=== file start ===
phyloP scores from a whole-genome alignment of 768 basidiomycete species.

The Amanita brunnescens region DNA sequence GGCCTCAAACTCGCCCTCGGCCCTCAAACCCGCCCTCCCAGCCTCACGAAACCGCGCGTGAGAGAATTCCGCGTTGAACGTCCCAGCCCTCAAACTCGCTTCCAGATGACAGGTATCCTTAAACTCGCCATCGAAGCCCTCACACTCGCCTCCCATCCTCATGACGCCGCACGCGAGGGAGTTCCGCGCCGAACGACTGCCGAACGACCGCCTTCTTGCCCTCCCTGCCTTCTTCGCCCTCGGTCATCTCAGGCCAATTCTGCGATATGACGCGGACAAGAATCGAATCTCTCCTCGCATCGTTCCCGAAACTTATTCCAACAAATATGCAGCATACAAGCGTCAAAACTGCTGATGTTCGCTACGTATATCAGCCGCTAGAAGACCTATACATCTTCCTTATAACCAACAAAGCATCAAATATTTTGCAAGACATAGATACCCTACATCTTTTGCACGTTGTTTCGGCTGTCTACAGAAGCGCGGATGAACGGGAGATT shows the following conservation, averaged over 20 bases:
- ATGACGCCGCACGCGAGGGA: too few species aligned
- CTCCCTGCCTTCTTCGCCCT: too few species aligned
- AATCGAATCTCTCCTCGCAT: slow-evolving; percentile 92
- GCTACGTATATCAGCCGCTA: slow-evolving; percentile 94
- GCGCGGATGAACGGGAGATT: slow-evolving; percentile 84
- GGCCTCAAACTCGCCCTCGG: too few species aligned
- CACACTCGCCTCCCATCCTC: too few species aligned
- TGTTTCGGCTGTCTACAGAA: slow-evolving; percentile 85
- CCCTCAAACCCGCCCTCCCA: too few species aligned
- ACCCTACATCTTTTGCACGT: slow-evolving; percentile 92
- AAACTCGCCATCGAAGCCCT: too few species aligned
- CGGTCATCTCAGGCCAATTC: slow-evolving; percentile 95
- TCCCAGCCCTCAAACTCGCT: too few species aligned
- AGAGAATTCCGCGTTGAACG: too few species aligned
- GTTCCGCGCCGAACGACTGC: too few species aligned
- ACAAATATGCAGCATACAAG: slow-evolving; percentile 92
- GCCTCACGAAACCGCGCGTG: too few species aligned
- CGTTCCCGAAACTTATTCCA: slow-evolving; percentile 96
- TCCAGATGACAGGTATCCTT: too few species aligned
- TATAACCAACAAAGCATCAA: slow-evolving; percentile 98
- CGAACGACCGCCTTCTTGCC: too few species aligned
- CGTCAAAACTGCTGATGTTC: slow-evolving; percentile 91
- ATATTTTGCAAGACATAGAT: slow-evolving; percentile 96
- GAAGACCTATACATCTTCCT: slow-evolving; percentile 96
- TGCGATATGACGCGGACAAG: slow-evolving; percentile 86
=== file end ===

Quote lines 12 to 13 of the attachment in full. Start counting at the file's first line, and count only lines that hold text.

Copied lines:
- ACCCTACATCTTTTGCACGT: slow-evolving; percentile 92
- AAACTCGCCATCGAAGCCCT: too few species aligned